Common Canine and Feline Toxicities
By Trey Stephenson
Most dog and cat owners are aware that certain substances are toxic to their pets. However, it may be both surprising and enlightening to know what the most commonly occurring pet toxicities actually are. There is an abundance of substances that can be not only toxic, but even fatal to our pets. In order to simplify things, these toxicities can be broken down into four categories which will encompass most, if not all, toxicities encountered and most certainly the commonly occurring ones. These four categories include medications, food items, chemicals, and others.
The first category is definitely one of the most widely occurring toxicities although not something we may immediately think of when imagining toxic substances. Pets can receive an overdose of a medication which when used properly should be safe to them. In excessive amounts; however, the same medication can go from being therapeutic to highly toxic. An example of this is pyrethrin and pyrethroid insecticides, that are often found in flea treatments and shampoos, which can be toxic to dogs if more than the proper dosage is administered. Human medication is very often a cause of pet toxicity. Many people are aware that prescription medication may be harmful for their pets, but even over-the-counter drugs such as Advil and Tylenol can be toxic. Cats are especially sensitive to acetaminophen which is the active ingredient in Tylenol. It is always best to assume that all medications have the potential for toxicity in our pets and it is important to store them in a location in which they are unable to access them.
Another category of toxic substances is food items. Some of these toxicities are well known while others are rarely talked about at all. Chocolate is one that likely comes to our minds when imagining a toxic food item. Chocolate indeed is quite dangerous for pets as it contains theobromine and is capable of causing severe side effects and even death to dogs and cats with relatively low amounts of ingestion. One other food item that is less often mentioned, but extremely dangerous as well is something called xylitol, which is an artificial sweetener used in chewing gum and other foods as well. Dogs in particular are quite sensitive to the effects of xylitol and it can cause them to have extremely low blood sugar levels and severe liver damage, even liver failure and death.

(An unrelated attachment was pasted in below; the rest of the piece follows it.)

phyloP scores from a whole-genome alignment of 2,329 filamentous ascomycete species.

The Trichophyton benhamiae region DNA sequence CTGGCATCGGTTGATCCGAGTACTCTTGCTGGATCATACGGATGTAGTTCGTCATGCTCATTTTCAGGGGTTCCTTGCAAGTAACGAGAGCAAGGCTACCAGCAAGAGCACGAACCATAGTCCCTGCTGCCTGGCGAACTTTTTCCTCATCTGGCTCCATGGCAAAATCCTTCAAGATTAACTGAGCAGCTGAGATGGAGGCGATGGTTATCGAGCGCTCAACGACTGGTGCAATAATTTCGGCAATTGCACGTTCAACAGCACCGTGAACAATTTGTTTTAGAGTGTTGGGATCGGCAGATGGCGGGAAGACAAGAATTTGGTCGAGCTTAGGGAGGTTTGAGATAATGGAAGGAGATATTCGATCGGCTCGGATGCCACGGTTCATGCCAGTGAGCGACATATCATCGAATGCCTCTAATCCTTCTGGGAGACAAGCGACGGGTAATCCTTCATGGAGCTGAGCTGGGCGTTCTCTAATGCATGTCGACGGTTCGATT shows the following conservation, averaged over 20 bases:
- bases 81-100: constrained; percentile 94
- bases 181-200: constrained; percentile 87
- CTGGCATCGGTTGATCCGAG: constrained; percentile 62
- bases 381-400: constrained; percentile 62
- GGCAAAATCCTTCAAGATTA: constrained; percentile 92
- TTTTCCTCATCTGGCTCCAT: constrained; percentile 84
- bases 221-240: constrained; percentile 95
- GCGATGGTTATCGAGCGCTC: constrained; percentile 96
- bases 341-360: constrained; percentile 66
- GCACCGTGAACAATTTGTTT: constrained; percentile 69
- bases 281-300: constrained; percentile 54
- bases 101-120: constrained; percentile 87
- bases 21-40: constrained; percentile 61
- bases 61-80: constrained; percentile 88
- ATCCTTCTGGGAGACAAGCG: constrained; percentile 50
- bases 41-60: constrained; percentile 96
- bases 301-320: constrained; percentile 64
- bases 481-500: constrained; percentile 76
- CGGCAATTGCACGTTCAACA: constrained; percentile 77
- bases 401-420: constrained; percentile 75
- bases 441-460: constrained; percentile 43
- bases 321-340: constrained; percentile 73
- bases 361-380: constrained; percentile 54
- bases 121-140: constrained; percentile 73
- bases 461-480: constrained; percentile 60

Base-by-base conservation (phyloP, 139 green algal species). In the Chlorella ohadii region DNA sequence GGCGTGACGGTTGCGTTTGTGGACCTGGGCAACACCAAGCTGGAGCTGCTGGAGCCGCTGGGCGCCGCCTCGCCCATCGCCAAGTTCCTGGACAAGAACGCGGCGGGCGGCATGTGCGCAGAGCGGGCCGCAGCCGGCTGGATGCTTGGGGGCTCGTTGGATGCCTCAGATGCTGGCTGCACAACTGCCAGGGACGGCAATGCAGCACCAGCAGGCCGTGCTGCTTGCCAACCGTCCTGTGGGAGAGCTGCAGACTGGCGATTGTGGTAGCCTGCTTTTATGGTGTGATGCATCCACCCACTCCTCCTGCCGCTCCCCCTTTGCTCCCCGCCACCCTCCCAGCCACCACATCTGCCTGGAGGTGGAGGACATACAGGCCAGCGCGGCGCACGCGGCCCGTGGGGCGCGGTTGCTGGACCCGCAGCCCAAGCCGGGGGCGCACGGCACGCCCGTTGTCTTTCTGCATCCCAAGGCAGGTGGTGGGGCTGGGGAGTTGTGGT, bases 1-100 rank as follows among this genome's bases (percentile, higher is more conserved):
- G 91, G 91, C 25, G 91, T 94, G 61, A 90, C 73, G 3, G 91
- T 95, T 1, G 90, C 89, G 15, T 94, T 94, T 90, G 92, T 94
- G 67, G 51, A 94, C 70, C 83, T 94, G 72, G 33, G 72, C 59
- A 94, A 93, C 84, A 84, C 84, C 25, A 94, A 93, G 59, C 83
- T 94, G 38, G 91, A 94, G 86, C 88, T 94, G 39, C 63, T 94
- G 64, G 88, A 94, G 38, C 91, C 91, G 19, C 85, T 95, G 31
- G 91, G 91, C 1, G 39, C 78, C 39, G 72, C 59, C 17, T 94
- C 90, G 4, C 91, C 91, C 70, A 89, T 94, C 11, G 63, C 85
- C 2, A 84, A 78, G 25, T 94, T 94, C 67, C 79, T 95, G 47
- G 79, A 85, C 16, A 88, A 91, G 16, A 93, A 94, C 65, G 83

Chemicals of various types are another sub-category that can contain several frequently encountered toxicities of dogs and cats. This category contains numerous toxic agents, but two of the most observed problems come from ethylene glycol and rodenticides. Ethylene glycol is sold in stores as antifreeze and is found in many people’s garages or used in their cars. Dogs will readily consume dangerous amounts of it if they are able to find it. This toxin can cause permanent kidney damage and death. It is important to store this chemical in a safe place where no pet can access it and to regularly check under your vehicles to ensure that there are no pools of any kind of fluid which could potentially be antifreeze. Rodenticides are another word for rat poison. These products are not only deadly to rodents, but also to our pets. It is best to consider using other methods of rodent control in order to ensure that your pets have no way of coming into contact with it.
Other toxicities include everything that doesn’t fit neatly into the previous three categories. Plants fall into this category except for those which are used for food items used in pet food or that are safe for pets. Sago palm trees are highly toxic to dogs although many people aren’t aware of this. If you have pets it is best to avoid keeping these plants in areas where your pet can reach them. Heavy metal poisoning is also a frequent occurrence with pets. Dogs commonly eat pennies and modern pennies coined after 1982 are predominantly made of zinc. Zinc is highly toxic in large quantities. While it is difficult to avoid using pennies it is best to store them in areas where your pets cannot reach them.
The purpose of this article was to highlight some of the most commonly occurring canine and feline toxicities and not to provide a complete list of all of the possible toxins. There are an abundance which are not listed here, but it is important to remember that any substance unless otherwise known has the potential to be toxic to pets.
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